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This morning I want to tell you about a piece of Knox that has been in continual use for 82 years,has personally touched the lives of many of the congregation, and still continues to do so, and that is our baptismal font.

 

The regular morning worship service on Sunday, November 11, 1928 was a few minutes late in starting, because there had been an earlier memorial service up at the corner of Main and Guelph Streets, where our Cenotaph originally stood, having been dedicated only two years prior. Following that served, Knox filled up for a special memorial service of its own.

 

Dedicated, and used for the first time that morning, was the beautiful oak baptismal font that we still use today. It was donated by Mr. Ross Cameron, in memory of his father, The Reverend Robert Fleming Cameron, and his wife Margaret. Rev. Cameron had come to Knox in 1904, and ministered here until his death in 1924, a much loved and honoured minister. After the presentation by his son, it was dedicated by the then minister of the day, Reverend Kenneth MacLean.

 

Following the dedication, the sacrament of holy baptism was observed, and four little boys were baptised: George Taylor Fellowes; Walter Robert Lawson; Alexander Thomas Edward Bruntonand Douglas Robinson Marshall.

 

In the 1928 newspaper, the font was described as “an object of ecclesiastical furniture necessary for the work of the church, handsome in design, beautiful in workmanship and representing the latest thought in font construction” - still a beautiful piece of our heritage to be exceptionally proud of.

 

In those days, Reverend Cameron would lead an adult Bible class on a Sunday morning, conduct the morning worship service here, and then walk to and from Limehouse to conduct their afternoon service. He was much in demand as an anniversary preacher; he was Chairman of the Georgetown High School, a member of the Senate of Knox College and Moderator of the Toronto Presbytery. He was the only minister to die while he was serving our church, and it was quite a shock to the congregation. When he first took ill, it was expected he would fully recover, but as the local newspaper reported in his obituary “The pitcher, however had gone too often to the well.” Rev. Cameron was only 58 years of age. After a private service at the manse, then a rented home on Market Street, a service was held here in the church, and it was filled to overflowing, with the elders acted as pallbearers.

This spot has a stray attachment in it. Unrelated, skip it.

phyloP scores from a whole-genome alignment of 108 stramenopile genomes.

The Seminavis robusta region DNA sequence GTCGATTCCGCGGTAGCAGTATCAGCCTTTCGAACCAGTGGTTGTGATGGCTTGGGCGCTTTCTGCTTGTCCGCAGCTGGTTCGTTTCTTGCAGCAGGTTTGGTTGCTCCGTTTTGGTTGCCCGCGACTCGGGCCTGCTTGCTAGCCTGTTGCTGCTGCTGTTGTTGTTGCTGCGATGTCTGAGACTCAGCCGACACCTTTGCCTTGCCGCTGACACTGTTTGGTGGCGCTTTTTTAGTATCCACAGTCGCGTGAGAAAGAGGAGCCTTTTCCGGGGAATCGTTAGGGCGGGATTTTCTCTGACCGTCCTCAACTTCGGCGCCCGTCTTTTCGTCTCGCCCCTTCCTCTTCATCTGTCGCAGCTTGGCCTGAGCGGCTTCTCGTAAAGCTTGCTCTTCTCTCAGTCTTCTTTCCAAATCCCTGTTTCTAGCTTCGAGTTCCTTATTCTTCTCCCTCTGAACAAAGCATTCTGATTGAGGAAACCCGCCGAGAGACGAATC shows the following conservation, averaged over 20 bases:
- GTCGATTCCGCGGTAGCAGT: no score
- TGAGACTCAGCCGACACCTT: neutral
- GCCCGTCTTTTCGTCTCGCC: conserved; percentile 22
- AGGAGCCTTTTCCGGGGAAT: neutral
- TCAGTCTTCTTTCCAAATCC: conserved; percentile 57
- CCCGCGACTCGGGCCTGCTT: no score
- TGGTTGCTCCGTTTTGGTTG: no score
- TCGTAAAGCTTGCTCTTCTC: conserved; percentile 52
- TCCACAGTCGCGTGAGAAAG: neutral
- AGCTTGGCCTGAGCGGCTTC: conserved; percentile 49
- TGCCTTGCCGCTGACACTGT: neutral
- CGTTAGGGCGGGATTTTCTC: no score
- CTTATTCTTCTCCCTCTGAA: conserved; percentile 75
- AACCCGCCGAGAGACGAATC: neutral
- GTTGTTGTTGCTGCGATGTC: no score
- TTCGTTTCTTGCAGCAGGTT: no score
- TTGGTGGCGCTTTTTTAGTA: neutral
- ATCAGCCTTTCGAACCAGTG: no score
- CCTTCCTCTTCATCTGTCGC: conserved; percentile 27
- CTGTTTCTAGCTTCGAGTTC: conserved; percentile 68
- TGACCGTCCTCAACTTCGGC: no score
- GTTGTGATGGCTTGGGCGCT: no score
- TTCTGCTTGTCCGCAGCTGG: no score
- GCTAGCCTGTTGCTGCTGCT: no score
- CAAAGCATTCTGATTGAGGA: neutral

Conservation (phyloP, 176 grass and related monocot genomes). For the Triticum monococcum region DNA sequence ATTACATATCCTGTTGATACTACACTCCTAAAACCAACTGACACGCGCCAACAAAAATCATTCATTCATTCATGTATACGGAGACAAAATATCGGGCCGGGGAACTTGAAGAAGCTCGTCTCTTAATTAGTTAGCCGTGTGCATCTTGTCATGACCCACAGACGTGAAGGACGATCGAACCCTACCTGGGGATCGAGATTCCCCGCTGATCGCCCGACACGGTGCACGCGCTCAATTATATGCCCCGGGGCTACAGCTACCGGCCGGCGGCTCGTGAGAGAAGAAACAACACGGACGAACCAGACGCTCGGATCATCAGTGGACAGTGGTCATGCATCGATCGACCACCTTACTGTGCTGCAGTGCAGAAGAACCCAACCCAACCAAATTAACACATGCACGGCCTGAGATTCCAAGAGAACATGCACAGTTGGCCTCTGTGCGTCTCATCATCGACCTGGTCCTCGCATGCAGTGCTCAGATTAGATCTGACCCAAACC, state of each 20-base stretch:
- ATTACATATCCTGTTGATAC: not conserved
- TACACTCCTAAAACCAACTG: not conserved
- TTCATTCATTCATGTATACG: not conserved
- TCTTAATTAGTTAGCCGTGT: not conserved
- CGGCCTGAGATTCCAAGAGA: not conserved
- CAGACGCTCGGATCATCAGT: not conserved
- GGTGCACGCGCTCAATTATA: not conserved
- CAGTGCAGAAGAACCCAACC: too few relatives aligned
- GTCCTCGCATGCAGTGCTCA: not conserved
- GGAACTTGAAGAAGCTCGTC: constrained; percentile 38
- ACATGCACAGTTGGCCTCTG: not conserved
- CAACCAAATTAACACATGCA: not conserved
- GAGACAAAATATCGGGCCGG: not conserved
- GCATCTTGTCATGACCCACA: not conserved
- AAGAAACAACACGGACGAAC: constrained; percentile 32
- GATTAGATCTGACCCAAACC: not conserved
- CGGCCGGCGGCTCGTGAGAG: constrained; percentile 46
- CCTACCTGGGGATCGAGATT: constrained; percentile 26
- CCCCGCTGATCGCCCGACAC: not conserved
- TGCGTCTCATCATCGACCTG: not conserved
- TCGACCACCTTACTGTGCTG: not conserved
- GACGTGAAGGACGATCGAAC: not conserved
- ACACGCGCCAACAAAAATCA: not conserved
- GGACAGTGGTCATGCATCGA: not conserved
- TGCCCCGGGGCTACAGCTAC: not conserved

In 1937, the large bronze tablet on the wall of the sanctuary was also unveiled and dedicated to this minister and his wife, donated to the church by the Buds of Promise Sunday School class ofour church. It bears the inscription “To the Glory of God and in grateful and affectionatememory of the Rev. Robert Fleming Cameron, who departed this left 20th August 1924, minister of this congregation for twenty years, and of his beloved wife Margaret Anderson Ketchen, whopassed away 21 August 1926. Together they conducted the work of the Master with wisdom, courage, sympathy and devotion, which endeared them to all. These words show the esteem in which this congregation held Rev. and Mrs. Cameron.

 

 

…Dawn Livingstone